John Calhoun, director of the University of Washington's Olympic Natural Resources Center, said he doesn't foresee it ever becoming profitable for biomass producers to go beyond slash piles in search of fuel in the forests.

The rest of the woody debris left on logging sites is too little an amount to make it worthwhile, he said.

"There's more cost to collect it than there can possibly be worth," Calhoun said.

The laws of economics would also prevent trees from being cut just for fuel, Field said, adding that logging companies can receive more money for selling logs to lumber mills.

"The last thing I want to do is turn $1,000 into a $160 haul," he said.

Bob Lynette, a biomass opponent from Sequim and a member of the North Olympic Sierra Club, called the tour "comprehensive" but said he wasn't convinced to change his mind.

"The devil is always in the details," he said.

"I want to know the long-term sustainability" of biomass, added Lynette, a former renewable energy consultant.

"I don't think that was answered today."

One of the other tour participants, Port Angeles musician Charlie Ferris, said he came to see for himself what biomass is all about.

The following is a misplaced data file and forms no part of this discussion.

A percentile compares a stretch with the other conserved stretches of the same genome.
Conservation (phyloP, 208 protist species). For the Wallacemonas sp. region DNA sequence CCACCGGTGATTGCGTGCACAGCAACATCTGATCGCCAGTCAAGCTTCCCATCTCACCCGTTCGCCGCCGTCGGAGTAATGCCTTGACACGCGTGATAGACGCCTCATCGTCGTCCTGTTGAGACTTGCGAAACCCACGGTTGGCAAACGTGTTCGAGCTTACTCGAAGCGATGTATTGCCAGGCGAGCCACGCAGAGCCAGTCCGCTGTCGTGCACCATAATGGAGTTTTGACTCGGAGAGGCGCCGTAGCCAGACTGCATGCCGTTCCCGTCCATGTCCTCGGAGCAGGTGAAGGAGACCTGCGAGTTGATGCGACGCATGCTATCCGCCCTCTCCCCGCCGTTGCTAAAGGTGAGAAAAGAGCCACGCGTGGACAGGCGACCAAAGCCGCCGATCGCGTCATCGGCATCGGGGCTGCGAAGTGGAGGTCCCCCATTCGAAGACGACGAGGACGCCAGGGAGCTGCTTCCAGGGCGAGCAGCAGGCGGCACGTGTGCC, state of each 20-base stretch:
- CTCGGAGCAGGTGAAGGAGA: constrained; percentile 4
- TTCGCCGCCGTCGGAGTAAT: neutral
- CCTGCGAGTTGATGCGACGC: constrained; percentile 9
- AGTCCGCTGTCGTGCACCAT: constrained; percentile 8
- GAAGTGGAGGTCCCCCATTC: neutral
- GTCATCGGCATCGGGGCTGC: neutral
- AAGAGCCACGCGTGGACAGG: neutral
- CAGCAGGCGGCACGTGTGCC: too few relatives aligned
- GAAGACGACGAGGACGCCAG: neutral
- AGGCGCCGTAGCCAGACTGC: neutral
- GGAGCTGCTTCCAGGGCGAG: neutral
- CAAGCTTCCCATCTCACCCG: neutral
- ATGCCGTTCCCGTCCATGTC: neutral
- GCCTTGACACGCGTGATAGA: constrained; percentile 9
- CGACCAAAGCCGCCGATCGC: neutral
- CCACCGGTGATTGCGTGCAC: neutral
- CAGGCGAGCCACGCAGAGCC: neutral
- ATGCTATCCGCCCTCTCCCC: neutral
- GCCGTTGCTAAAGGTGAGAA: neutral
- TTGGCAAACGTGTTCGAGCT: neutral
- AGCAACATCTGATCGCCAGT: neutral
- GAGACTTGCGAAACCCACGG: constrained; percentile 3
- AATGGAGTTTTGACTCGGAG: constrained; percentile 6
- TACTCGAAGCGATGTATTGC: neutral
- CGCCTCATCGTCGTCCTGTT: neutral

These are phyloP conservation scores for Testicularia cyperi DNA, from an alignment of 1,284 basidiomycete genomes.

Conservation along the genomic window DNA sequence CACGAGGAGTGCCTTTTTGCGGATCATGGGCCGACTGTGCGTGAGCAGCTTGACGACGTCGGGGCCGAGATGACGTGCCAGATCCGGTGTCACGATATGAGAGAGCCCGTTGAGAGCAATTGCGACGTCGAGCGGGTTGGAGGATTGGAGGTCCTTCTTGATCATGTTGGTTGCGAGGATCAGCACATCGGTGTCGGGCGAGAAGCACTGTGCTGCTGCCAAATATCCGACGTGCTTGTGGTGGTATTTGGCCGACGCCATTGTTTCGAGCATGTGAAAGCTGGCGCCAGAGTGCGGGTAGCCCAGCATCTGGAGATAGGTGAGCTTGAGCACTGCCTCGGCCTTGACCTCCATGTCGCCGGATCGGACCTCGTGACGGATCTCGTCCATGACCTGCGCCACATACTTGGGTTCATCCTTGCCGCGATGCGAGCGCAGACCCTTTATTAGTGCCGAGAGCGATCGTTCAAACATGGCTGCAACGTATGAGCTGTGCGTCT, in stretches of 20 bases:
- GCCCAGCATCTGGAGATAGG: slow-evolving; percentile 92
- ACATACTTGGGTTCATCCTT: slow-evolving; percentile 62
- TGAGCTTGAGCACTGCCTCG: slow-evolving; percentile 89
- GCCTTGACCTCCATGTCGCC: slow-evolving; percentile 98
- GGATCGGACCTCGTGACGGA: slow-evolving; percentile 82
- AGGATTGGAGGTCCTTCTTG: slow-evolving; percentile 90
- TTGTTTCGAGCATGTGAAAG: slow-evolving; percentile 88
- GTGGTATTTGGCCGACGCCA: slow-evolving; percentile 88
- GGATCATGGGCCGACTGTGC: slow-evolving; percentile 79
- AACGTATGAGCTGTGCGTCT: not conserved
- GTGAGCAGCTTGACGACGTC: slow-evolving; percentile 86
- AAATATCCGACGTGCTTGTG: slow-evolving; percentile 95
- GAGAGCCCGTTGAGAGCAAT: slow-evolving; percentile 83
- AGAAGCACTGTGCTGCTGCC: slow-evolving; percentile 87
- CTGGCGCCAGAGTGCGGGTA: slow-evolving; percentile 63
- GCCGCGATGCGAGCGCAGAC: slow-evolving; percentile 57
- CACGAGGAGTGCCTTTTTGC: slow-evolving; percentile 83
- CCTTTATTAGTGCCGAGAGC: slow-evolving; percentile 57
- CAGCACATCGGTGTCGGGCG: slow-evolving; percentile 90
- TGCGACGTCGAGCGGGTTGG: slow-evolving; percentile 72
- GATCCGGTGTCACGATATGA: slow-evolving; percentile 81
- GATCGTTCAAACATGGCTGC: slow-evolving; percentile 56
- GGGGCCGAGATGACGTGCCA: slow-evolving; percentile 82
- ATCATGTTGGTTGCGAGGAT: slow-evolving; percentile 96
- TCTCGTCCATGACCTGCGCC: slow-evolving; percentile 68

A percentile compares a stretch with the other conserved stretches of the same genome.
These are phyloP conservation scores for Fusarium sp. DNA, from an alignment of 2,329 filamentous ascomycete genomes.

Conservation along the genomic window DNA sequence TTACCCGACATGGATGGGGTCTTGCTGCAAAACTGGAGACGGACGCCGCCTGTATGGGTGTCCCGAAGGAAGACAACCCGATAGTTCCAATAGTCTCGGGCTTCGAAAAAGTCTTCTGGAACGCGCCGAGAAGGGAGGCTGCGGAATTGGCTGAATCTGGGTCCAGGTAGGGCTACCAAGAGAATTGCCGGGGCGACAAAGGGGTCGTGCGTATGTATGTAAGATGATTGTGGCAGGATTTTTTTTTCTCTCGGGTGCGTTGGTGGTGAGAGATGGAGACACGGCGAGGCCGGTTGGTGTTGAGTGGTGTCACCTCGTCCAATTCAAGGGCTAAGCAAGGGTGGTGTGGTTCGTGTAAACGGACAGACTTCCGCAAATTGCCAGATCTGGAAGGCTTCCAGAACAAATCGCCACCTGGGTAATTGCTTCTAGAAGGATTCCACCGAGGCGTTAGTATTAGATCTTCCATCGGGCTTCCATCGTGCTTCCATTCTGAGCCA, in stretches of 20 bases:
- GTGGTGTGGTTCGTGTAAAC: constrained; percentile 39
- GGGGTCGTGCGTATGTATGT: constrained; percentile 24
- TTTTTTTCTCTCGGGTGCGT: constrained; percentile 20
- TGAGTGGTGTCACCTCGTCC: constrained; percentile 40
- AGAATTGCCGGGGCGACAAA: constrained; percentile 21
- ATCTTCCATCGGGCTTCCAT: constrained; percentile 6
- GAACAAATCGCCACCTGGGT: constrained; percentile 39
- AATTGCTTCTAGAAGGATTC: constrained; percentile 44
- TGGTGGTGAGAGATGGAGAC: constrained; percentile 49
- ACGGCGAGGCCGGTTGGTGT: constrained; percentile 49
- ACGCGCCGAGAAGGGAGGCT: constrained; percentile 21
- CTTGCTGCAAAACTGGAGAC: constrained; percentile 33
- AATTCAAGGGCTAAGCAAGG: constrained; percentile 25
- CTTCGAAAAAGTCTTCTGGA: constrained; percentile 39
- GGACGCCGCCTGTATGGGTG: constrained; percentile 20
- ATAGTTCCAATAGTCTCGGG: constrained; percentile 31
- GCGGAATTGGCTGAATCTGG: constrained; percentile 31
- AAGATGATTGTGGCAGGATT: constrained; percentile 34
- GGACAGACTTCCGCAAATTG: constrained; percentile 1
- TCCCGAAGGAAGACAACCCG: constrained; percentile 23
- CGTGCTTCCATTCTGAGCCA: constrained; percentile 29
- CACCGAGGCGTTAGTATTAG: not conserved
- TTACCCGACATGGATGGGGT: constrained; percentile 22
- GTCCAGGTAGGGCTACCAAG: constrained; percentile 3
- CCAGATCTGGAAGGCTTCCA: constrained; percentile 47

Ferris said he came with an open mind but left undecided.

But he said he was impressed by Hermann Brothers' investment in its biomass operation.

Bill Hermann, owner of the company, explained to the tourgoers that over the last few years, he has purchased four trailers built specifically to access the slash piles on the steep, hard-to-traverse logging roads.

"It's a hell of an investment to make in something you believe in," Ferris said. "That's what impressed me."

Hermann said his company makes about 1,000 truckloads of biomass a year, which includes both slash and bark from trees, and expects that to triple as the power-producing boilers at the Nippon and Port Townsend paper mills come online in 2012.

He said he believes there's enough slash to meet the demand.

"We can't get to a lot of it because there's not a need for it," Hermann said.

But questions regarding how much biomass there is available on the North Olympic Peninsula to produce electricity couldn't be fully answered by the foresters.